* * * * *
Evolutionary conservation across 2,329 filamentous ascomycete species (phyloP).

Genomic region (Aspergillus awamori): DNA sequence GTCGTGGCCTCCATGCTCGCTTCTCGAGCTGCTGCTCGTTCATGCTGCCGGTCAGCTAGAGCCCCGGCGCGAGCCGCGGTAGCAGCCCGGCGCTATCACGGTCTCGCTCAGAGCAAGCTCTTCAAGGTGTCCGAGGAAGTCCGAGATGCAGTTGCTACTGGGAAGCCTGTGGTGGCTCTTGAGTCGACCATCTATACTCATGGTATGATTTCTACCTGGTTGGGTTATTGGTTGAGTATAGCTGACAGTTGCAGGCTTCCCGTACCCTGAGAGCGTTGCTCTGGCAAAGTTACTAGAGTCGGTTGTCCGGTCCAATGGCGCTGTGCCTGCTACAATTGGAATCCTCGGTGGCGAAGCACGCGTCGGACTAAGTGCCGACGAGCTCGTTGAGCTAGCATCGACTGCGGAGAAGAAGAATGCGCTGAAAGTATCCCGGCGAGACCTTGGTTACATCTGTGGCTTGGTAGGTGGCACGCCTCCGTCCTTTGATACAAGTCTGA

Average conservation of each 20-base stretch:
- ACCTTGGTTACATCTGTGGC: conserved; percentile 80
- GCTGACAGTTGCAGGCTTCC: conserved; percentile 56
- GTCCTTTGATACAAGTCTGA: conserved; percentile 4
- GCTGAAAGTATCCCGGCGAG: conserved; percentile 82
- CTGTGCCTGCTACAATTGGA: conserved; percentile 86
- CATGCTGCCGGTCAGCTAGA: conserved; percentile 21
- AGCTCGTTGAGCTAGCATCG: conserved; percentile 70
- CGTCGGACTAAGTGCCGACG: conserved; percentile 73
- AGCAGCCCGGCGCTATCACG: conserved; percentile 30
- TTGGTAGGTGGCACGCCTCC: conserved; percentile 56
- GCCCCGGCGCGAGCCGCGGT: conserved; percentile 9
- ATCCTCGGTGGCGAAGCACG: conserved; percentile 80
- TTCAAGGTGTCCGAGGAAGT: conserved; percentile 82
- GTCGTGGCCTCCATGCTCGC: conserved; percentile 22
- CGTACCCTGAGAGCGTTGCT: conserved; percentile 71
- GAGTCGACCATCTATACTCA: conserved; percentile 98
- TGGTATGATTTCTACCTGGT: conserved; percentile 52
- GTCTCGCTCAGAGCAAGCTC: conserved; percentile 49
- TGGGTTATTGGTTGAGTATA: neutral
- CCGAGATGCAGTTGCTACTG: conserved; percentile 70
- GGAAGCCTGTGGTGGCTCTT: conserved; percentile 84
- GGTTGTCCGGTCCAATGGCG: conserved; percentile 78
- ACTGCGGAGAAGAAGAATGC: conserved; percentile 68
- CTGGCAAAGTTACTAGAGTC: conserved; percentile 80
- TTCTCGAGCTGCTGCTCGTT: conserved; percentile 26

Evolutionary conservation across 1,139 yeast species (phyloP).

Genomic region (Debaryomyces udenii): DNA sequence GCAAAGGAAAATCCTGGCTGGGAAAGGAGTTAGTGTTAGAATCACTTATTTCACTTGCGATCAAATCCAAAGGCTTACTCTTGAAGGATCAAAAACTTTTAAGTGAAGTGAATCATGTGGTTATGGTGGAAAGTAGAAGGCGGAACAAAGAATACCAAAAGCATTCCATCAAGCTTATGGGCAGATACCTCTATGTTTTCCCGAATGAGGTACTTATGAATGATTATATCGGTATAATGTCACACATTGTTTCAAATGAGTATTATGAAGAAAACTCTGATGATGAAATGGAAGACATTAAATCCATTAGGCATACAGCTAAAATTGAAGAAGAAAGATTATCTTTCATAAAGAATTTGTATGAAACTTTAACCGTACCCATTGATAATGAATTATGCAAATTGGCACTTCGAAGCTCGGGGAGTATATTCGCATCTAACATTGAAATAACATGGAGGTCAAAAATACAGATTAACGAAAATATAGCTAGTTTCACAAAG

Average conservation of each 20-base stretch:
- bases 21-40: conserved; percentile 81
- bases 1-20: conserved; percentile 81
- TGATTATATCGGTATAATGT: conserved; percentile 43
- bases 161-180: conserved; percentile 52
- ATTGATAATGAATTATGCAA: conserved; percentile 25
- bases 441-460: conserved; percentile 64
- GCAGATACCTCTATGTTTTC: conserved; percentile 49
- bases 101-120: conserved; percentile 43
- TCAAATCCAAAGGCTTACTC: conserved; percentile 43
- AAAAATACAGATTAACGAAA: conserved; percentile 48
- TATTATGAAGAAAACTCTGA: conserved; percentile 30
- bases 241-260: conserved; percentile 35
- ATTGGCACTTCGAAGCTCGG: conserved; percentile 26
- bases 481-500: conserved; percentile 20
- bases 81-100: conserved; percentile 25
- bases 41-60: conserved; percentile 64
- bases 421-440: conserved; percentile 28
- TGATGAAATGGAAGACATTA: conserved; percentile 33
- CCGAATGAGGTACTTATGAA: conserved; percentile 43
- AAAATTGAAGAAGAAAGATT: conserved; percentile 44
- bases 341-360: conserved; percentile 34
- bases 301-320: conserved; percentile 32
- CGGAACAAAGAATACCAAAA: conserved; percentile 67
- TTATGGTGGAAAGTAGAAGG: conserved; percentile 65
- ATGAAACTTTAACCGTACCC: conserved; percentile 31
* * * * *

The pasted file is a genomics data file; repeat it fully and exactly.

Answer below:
Evolutionary conservation across 2,329 filamentous ascomycete species (phyloP).

Genomic region (Aspergillus awamori): DNA sequence GTCGTGGCCTCCATGCTCGCTTCTCGAGCTGCTGCTCGTTCATGCTGCCGGTCAGCTAGAGCCCCGGCGCGAGCCGCGGTAGCAGCCCGGCGCTATCACGGTCTCGCTCAGAGCAAGCTCTTCAAGGTGTCCGAGGAAGTCCGAGATGCAGTTGCTACTGGGAAGCCTGTGGTGGCTCTTGAGTCGACCATCTATACTCATGGTATGATTTCTACCTGGTTGGGTTATTGGTTGAGTATAGCTGACAGTTGCAGGCTTCCCGTACCCTGAGAGCGTTGCTCTGGCAAAGTTACTAGAGTCGGTTGTCCGGTCCAATGGCGCTGTGCCTGCTACAATTGGAATCCTCGGTGGCGAAGCACGCGTCGGACTAAGTGCCGACGAGCTCGTTGAGCTAGCATCGACTGCGGAGAAGAAGAATGCGCTGAAAGTATCCCGGCGAGACCTTGGTTACATCTGTGGCTTGGTAGGTGGCACGCCTCCGTCCTTTGATACAAGTCTGA

Average conservation of each 20-base stretch:
- ACCTTGGTTACATCTGTGGC: conserved; percentile 80
- GCTGACAGTTGCAGGCTTCC: conserved; percentile 56
- GTCCTTTGATACAAGTCTGA: conserved; percentile 4
- GCTGAAAGTATCCCGGCGAG: conserved; percentile 82
- CTGTGCCTGCTACAATTGGA: conserved; percentile 86
- CATGCTGCCGGTCAGCTAGA: conserved; percentile 21
- AGCTCGTTGAGCTAGCATCG: conserved; percentile 70
- CGTCGGACTAAGTGCCGACG: conserved; percentile 73
- AGCAGCCCGGCGCTATCACG: conserved; percentile 30
- TTGGTAGGTGGCACGCCTCC: conserved; percentile 56
- GCCCCGGCGCGAGCCGCGGT: conserved; percentile 9
- ATCCTCGGTGGCGAAGCACG: conserved; percentile 80
- TTCAAGGTGTCCGAGGAAGT: conserved; percentile 82
- GTCGTGGCCTCCATGCTCGC: conserved; percentile 22
- CGTACCCTGAGAGCGTTGCT: conserved; percentile 71
- GAGTCGACCATCTATACTCA: conserved; percentile 98
- TGGTATGATTTCTACCTGGT: conserved; percentile 52
- GTCTCGCTCAGAGCAAGCTC: conserved; percentile 49
- TGGGTTATTGGTTGAGTATA: neutral
- CCGAGATGCAGTTGCTACTG: conserved; percentile 70
- GGAAGCCTGTGGTGGCTCTT: conserved; percentile 84
- GGTTGTCCGGTCCAATGGCG: conserved; percentile 78
- ACTGCGGAGAAGAAGAATGC: conserved; percentile 68
- CTGGCAAAGTTACTAGAGTC: conserved; percentile 80
- TTCTCGAGCTGCTGCTCGTT: conserved; percentile 26

Evolutionary conservation across 1,139 yeast species (phyloP).

Genomic region (Debaryomyces udenii): DNA sequence GCAAAGGAAAATCCTGGCTGGGAAAGGAGTTAGTGTTAGAATCACTTATTTCACTTGCGATCAAATCCAAAGGCTTACTCTTGAAGGATCAAAAACTTTTAAGTGAAGTGAATCATGTGGTTATGGTGGAAAGTAGAAGGCGGAACAAAGAATACCAAAAGCATTCCATCAAGCTTATGGGCAGATACCTCTATGTTTTCCCGAATGAGGTACTTATGAATGATTATATCGGTATAATGTCACACATTGTTTCAAATGAGTATTATGAAGAAAACTCTGATGATGAAATGGAAGACATTAAATCCATTAGGCATACAGCTAAAATTGAAGAAGAAAGATTATCTTTCATAAAGAATTTGTATGAAACTTTAACCGTACCCATTGATAATGAATTATGCAAATTGGCACTTCGAAGCTCGGGGAGTATATTCGCATCTAACATTGAAATAACATGGAGGTCAAAAATACAGATTAACGAAAATATAGCTAGTTTCACAAAG

Average conservation of each 20-base stretch:
- bases 21-40: conserved; percentile 81
- bases 1-20: conserved; percentile 81
- TGATTATATCGGTATAATGT: conserved; percentile 43
- bases 161-180: conserved; percentile 52
- ATTGATAATGAATTATGCAA: conserved; percentile 25
- bases 441-460: conserved; percentile 64
- GCAGATACCTCTATGTTTTC: conserved; percentile 49
- bases 101-120: conserved; percentile 43
- TCAAATCCAAAGGCTTACTC: conserved; percentile 43
- AAAAATACAGATTAACGAAA: conserved; percentile 48
- TATTATGAAGAAAACTCTGA: conserved; percentile 30
- bases 241-260: conserved; percentile 35
- ATTGGCACTTCGAAGCTCGG: conserved; percentile 26
- bases 481-500: conserved; percentile 20
- bases 81-100: conserved; percentile 25
- bases 41-60: conserved; percentile 64
- bases 421-440: conserved; percentile 28
- TGATGAAATGGAAGACATTA: conserved; percentile 33
- CCGAATGAGGTACTTATGAA: conserved; percentile 43
- AAAATTGAAGAAGAAAGATT: conserved; percentile 44
- bases 341-360: conserved; percentile 34
- bases 301-320: conserved; percentile 32
- CGGAACAAAGAATACCAAAA: conserved; percentile 67
- TTATGGTGGAAAGTAGAAGG: conserved; percentile 65
- ATGAAACTTTAACCGTACCC: conserved; percentile 31